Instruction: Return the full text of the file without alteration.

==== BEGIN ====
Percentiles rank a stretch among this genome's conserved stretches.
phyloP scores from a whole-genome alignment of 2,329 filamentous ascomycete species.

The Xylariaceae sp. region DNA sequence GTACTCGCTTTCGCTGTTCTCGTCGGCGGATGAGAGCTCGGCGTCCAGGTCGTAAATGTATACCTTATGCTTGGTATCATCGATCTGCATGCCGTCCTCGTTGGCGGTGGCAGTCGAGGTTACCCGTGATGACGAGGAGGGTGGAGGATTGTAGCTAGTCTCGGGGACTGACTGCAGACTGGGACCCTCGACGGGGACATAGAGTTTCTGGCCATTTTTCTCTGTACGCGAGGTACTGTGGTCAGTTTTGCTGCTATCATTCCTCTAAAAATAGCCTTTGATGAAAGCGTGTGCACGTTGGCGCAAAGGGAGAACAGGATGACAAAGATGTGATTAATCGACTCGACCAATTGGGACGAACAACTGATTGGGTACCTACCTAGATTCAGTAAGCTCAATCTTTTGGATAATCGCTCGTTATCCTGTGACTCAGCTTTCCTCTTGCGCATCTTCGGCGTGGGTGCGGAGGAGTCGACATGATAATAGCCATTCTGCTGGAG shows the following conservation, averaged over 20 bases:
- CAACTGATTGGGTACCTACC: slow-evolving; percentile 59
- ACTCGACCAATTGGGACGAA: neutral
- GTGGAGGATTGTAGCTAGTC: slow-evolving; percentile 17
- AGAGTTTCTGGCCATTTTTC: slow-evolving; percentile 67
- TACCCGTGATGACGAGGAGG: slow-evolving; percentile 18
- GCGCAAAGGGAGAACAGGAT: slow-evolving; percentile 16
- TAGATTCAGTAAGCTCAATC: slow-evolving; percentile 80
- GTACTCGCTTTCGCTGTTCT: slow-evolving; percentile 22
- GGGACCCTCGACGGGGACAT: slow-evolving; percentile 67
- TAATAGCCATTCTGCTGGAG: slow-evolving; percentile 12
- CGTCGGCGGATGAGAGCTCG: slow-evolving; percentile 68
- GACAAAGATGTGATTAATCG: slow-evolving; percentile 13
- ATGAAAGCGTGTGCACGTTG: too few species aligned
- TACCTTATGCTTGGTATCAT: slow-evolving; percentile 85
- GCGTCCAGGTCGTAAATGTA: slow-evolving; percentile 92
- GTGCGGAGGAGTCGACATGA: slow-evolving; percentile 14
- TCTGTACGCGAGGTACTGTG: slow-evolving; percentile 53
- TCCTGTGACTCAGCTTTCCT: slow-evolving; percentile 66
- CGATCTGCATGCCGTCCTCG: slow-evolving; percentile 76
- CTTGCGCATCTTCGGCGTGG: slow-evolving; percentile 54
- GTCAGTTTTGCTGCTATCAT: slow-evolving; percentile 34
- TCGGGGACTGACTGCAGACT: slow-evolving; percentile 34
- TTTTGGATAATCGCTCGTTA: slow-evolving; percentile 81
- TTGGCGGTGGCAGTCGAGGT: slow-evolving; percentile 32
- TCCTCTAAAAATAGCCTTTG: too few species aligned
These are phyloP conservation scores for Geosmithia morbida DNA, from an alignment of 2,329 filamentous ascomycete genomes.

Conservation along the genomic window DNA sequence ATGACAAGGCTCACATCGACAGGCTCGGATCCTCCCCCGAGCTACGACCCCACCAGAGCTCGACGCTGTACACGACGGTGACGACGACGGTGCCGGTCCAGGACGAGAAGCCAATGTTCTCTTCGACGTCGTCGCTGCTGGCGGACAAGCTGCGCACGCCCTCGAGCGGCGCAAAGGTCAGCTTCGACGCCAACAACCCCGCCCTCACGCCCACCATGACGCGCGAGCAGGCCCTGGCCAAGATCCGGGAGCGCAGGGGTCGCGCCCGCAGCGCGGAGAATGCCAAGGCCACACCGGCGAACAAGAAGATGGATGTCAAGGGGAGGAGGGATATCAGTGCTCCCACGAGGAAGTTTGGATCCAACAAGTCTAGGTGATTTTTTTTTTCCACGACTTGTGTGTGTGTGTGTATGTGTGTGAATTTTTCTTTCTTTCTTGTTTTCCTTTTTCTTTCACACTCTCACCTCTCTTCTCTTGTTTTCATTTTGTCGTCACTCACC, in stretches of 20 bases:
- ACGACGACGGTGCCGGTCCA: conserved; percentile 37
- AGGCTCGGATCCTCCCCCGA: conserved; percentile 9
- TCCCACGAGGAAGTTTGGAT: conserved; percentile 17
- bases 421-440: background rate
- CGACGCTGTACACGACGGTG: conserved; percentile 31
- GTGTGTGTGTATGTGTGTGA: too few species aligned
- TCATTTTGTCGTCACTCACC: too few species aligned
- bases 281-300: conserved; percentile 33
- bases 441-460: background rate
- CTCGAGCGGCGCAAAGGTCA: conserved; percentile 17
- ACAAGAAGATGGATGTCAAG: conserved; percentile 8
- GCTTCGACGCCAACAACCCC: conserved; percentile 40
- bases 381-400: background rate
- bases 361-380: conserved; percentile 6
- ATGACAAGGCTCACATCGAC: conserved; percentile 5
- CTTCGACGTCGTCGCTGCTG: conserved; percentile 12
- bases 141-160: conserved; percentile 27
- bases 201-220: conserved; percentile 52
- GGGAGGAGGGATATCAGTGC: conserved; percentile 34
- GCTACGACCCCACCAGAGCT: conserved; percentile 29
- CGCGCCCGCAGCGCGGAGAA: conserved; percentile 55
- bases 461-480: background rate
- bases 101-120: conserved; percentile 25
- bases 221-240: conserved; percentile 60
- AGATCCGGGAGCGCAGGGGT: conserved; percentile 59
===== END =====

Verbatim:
Percentiles rank a stretch among this genome's conserved stretches.
phyloP scores from a whole-genome alignment of 2,329 filamentous ascomycete species.

The Xylariaceae sp. region DNA sequence GTACTCGCTTTCGCTGTTCTCGTCGGCGGATGAGAGCTCGGCGTCCAGGTCGTAAATGTATACCTTATGCTTGGTATCATCGATCTGCATGCCGTCCTCGTTGGCGGTGGCAGTCGAGGTTACCCGTGATGACGAGGAGGGTGGAGGATTGTAGCTAGTCTCGGGGACTGACTGCAGACTGGGACCCTCGACGGGGACATAGAGTTTCTGGCCATTTTTCTCTGTACGCGAGGTACTGTGGTCAGTTTTGCTGCTATCATTCCTCTAAAAATAGCCTTTGATGAAAGCGTGTGCACGTTGGCGCAAAGGGAGAACAGGATGACAAAGATGTGATTAATCGACTCGACCAATTGGGACGAACAACTGATTGGGTACCTACCTAGATTCAGTAAGCTCAATCTTTTGGATAATCGCTCGTTATCCTGTGACTCAGCTTTCCTCTTGCGCATCTTCGGCGTGGGTGCGGAGGAGTCGACATGATAATAGCCATTCTGCTGGAG shows the following conservation, averaged over 20 bases:
- CAACTGATTGGGTACCTACC: slow-evolving; percentile 59
- ACTCGACCAATTGGGACGAA: neutral
- GTGGAGGATTGTAGCTAGTC: slow-evolving; percentile 17
- AGAGTTTCTGGCCATTTTTC: slow-evolving; percentile 67
- TACCCGTGATGACGAGGAGG: slow-evolving; percentile 18
- GCGCAAAGGGAGAACAGGAT: slow-evolving; percentile 16
- TAGATTCAGTAAGCTCAATC: slow-evolving; percentile 80
- GTACTCGCTTTCGCTGTTCT: slow-evolving; percentile 22
- GGGACCCTCGACGGGGACAT: slow-evolving; percentile 67
- TAATAGCCATTCTGCTGGAG: slow-evolving; percentile 12
- CGTCGGCGGATGAGAGCTCG: slow-evolving; percentile 68
- GACAAAGATGTGATTAATCG: slow-evolving; percentile 13
- ATGAAAGCGTGTGCACGTTG: too few species aligned
- TACCTTATGCTTGGTATCAT: slow-evolving; percentile 85
- GCGTCCAGGTCGTAAATGTA: slow-evolving; percentile 92
- GTGCGGAGGAGTCGACATGA: slow-evolving; percentile 14
- TCTGTACGCGAGGTACTGTG: slow-evolving; percentile 53
- TCCTGTGACTCAGCTTTCCT: slow-evolving; percentile 66
- CGATCTGCATGCCGTCCTCG: slow-evolving; percentile 76
- CTTGCGCATCTTCGGCGTGG: slow-evolving; percentile 54
- GTCAGTTTTGCTGCTATCAT: slow-evolving; percentile 34
- TCGGGGACTGACTGCAGACT: slow-evolving; percentile 34
- TTTTGGATAATCGCTCGTTA: slow-evolving; percentile 81
- TTGGCGGTGGCAGTCGAGGT: slow-evolving; percentile 32
- TCCTCTAAAAATAGCCTTTG: too few species aligned
These are phyloP conservation scores for Geosmithia morbida DNA, from an alignment of 2,329 filamentous ascomycete genomes.

Conservation along the genomic window DNA sequence ATGACAAGGCTCACATCGACAGGCTCGGATCCTCCCCCGAGCTACGACCCCACCAGAGCTCGACGCTGTACACGACGGTGACGACGACGGTGCCGGTCCAGGACGAGAAGCCAATGTTCTCTTCGACGTCGTCGCTGCTGGCGGACAAGCTGCGCACGCCCTCGAGCGGCGCAAAGGTCAGCTTCGACGCCAACAACCCCGCCCTCACGCCCACCATGACGCGCGAGCAGGCCCTGGCCAAGATCCGGGAGCGCAGGGGTCGCGCCCGCAGCGCGGAGAATGCCAAGGCCACACCGGCGAACAAGAAGATGGATGTCAAGGGGAGGAGGGATATCAGTGCTCCCACGAGGAAGTTTGGATCCAACAAGTCTAGGTGATTTTTTTTTTCCACGACTTGTGTGTGTGTGTGTATGTGTGTGAATTTTTCTTTCTTTCTTGTTTTCCTTTTTCTTTCACACTCTCACCTCTCTTCTCTTGTTTTCATTTTGTCGTCACTCACC, in stretches of 20 bases:
- ACGACGACGGTGCCGGTCCA: conserved; percentile 37
- AGGCTCGGATCCTCCCCCGA: conserved; percentile 9
- TCCCACGAGGAAGTTTGGAT: conserved; percentile 17
- bases 421-440: background rate
- CGACGCTGTACACGACGGTG: conserved; percentile 31
- GTGTGTGTGTATGTGTGTGA: too few species aligned
- TCATTTTGTCGTCACTCACC: too few species aligned
- bases 281-300: conserved; percentile 33
- bases 441-460: background rate
- CTCGAGCGGCGCAAAGGTCA: conserved; percentile 17
- ACAAGAAGATGGATGTCAAG: conserved; percentile 8
- GCTTCGACGCCAACAACCCC: conserved; percentile 40
- bases 381-400: background rate
- bases 361-380: conserved; percentile 6
- ATGACAAGGCTCACATCGAC: conserved; percentile 5
- CTTCGACGTCGTCGCTGCTG: conserved; percentile 12
- bases 141-160: conserved; percentile 27
- bases 201-220: conserved; percentile 52
- GGGAGGAGGGATATCAGTGC: conserved; percentile 34
- GCTACGACCCCACCAGAGCT: conserved; percentile 29
- CGCGCCCGCAGCGCGGAGAA: conserved; percentile 55
- bases 461-480: background rate
- bases 101-120: conserved; percentile 25
- bases 221-240: conserved; percentile 60
- AGATCCGGGAGCGCAGGGGT: conserved; percentile 59